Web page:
Frank Sinatra refused when he was starting out to anglicize his name in order to broaden his appeal in what was still very much a white-bread culture, yet he went on to be universally recognized as “The Voice” of American popular music. By contrast the woman who was to become “The Voice” of French music simply did what she was told. Born Edith Giovanna Gassion in December 1915, she eventually found herself singing at the Paris cabaret owned by Louis Leplee, who determined at once that she needed a better name for the stage than the one she was born with:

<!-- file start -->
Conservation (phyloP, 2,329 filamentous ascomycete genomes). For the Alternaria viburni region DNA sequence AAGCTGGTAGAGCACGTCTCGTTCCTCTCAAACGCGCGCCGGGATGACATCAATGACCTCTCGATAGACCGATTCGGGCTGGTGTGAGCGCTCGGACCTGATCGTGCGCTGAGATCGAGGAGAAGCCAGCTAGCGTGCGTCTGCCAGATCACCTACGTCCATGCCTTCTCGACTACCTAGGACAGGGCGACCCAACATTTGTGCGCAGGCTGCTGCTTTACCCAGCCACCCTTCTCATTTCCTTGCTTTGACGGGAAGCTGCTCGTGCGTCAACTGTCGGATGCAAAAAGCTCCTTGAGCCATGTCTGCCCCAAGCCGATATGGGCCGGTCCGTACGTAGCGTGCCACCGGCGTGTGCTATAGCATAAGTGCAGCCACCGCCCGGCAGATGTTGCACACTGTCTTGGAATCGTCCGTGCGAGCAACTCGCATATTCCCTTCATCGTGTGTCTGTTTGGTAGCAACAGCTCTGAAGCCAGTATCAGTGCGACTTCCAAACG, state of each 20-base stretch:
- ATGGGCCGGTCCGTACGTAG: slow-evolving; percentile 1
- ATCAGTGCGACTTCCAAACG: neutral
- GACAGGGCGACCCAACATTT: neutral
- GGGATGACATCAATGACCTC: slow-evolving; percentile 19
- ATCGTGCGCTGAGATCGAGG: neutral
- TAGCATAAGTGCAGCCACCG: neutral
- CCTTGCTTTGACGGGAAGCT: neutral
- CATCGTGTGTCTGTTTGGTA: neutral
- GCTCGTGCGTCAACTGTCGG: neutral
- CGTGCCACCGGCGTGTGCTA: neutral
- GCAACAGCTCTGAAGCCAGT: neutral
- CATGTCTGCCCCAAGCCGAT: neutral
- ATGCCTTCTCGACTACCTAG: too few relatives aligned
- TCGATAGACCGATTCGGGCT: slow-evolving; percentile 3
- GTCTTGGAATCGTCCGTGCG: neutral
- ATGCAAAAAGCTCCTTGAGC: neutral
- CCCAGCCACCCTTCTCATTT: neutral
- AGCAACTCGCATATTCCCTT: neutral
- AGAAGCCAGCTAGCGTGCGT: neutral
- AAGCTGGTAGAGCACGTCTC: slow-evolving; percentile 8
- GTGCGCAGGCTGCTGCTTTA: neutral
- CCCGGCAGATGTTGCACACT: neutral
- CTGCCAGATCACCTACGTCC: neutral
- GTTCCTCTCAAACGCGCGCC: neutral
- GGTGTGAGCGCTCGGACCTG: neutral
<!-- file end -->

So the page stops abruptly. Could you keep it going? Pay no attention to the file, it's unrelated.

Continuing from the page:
“She wasn’t Russian, so Tania wouldn’t do, Leplee reflected; neither would Denise Jay or Huguette Helia. She must have a name to match what he felt as he watched her. A true Paris sparrow, she should be called La Mome Moineau, but that name was taken. Why not use the slang for sparrow, which was piaf? The singer remarked years later, ‘I was baptized for life.’ ”Indeed she was. Within only a few years her name had become the most famous in all of French music — this in the era, mind you, of Maurice Chevalier, Yves Montand and Juliet Greco — and remains so to this day. Amazon.com lists scores of albums by her, and the most popular of them enjoy sales rankings that many a young pop star would happily settle for. Her extraordinary voice remains as instantly recognizable now as it was at the peak of her career during the postwar years. Carolyn Burke, her latest biographer, reports that in France she remains “a living presence.” Since her death in 1963, “the French media have churned out magazine features, books, television specials, and films about the star, often coinciding with the anniversary of her death or the appearance of new interpreters of her repertoire. Ten years after her death, the Association of the Friends of Edith Piaf was formed and a museum of Piaf memorabilia opened; it continues to attract thousands of visitors each year.” As recently as 2007, Marion Cotilliard won an Academy Award for her portrayal of Piaf in “La Vie en Rose,” a film that of course added still more to Piaf’s legend. It is, like most legends, formidable and to a significant degree fictional. Burke acknowledges that “comparisons to Billie Holiday and Judy Garland have some merit,” inasmuch as “Piaf’s legend appears to fit the template for successful artists who pay the price in their descent into suffering caused by drink, drugs, and, in the case of women, promiscuity.” All three “died young after careers that were, to say the least, hectic.” But: “The cliche of Piaf as self-destructive waif is too rigid to allow for her complex humanity. Its morality-play version of her life neglects or completely ignores her courage in World War II, when she defied the Nazis by sheltering Jewish friends and aiding resistance efforts. In the same way, many accounts of her life say little about her mentoring of younger singers like Yves Montand and Charles Aznavour, preferring instead to shape her story by calling them ‘the men in my life’ — each of whom gets a chapter, as if her existence had been organized around theirs.” She was born in Belleville, “a defiantly independent village in the eastern heights of Paris that remained, long after its annexation to the city in 1860, a bastion of revolutionary culture.” Her father was a contortionist, and her mother, who essentially deserted the family when Edith was very young, sang in the streets, as many talented but impoverished Parisians did in those days. By the time she reached her late teens, Edith already had a baby of her own (the girl did not live long, leaving her mother permanently grief-stricken) and a growing reputation in the streets. One neighbor said: “She had a voice fit for a cathedral; it seemed to come from far away. . . . She just stood there, her feet planted on the pavement, and sang anything. . . . She just sang, as if inhabited by the music.” Never formally trained, she learned on the fly. Though she was tiny and appeared frail, she was tough; she was a hard worker and a quick study. The poet and playwright Jean Cocteau, who became one of her closest friends (but not one of her innumerable lovers), was dazzled “by the power emanating from that minuscule body” and by her “eyes of a blind person struck by a miracle, the eyes of a clairvoyant.” When she became an international star and made frequent tours of the United States, one New York reviewer wrote: “Edith Piaf never lets you down. [Her voice] hits you right in the heart. It is pulsating, penetrating, like no other I’ve heard. There were times when Piaf, in all her power, sounded like an organ and a whole orchestra combined.” By the time the war broke out she was a star, in France if not around the world. For a while she retreated to Vichy France, but Paris was her home, and she soon returned there. She fought with Nazi authorities over performing songs written by Jewish composers, winning some and losing some. She accepted German invitations to perform for French prisoners of war in Nazi stalags, but she smuggled fake IDs and other documents that enabled more than 100 men to escape. At the time, some criticized her for aiding the enemy, but after the war, when France was swept up in furious recrimination against collaborators, she was given a complete and honorable exoneration when the full story was made public. Doubtless nobody knew or knows, herself included, how many lovers she had. She always had at least one, sometimes more. “You have no idea how much I crave a calmer, gentler life,” she said. “I’m not meant to have heaps of lovers. At the end of each affair I’m more disgusted than ever. I’d like one true, wholesome love.” It seemed that she had found this in the mid-1940s with the celebrated boxing champion Marcel Cerdan, though inconveniently he was quite married with children, but this came to a terrible end with his death in 1949 in an airplane crash. Three days later she said: “I can think of only one thing, to join him. I have nothing left to live for. Singing? I sang for him. My repertoire was full of love, and you can be sure that I’ll sing my story each night. What’s more, each song reminds me of his gestures, things he said, everything reminds me of him. It was the first time I was really happy. I lived for him, he was my reason for being, for my car, my clothes, the springtime, they were all for him.” Some of Piaf’s more jaded friends thought that she “worshipped the boxer for the rest of her life because he left it when their love was at its height,” and her record of breaking off passionate alliances lends weight to that view. She continued to see men, many of them, and eventually she married a couple of them, each significantly younger than she was. There can be no doubt, though, of the centrality of love in her life. “Everything comes down to that,” she said, “love for humanity, for work, for the things one loves, just plain love between two beings.” Love is at the core of many of her greatest songs: “La vie en rose,” “Toujours aimer,” “Hymne a l’amour,” “Non, je ne regrette rien” (from which this biography takes its title), “L’accordeoniste.” It is not in the least necessary to speak French in order to feel the passion that surges through all these classics, passion the years have done nothing to diminish. Piaf has been given good service by Burke, the latest of many biographers but one of only a few writing in English and, more important, that rarity among Piaf biographers, one more interested in the truth than the legend. Achieving truth in biography is impossible, but Burke’s Piaf seems very close to the real thing.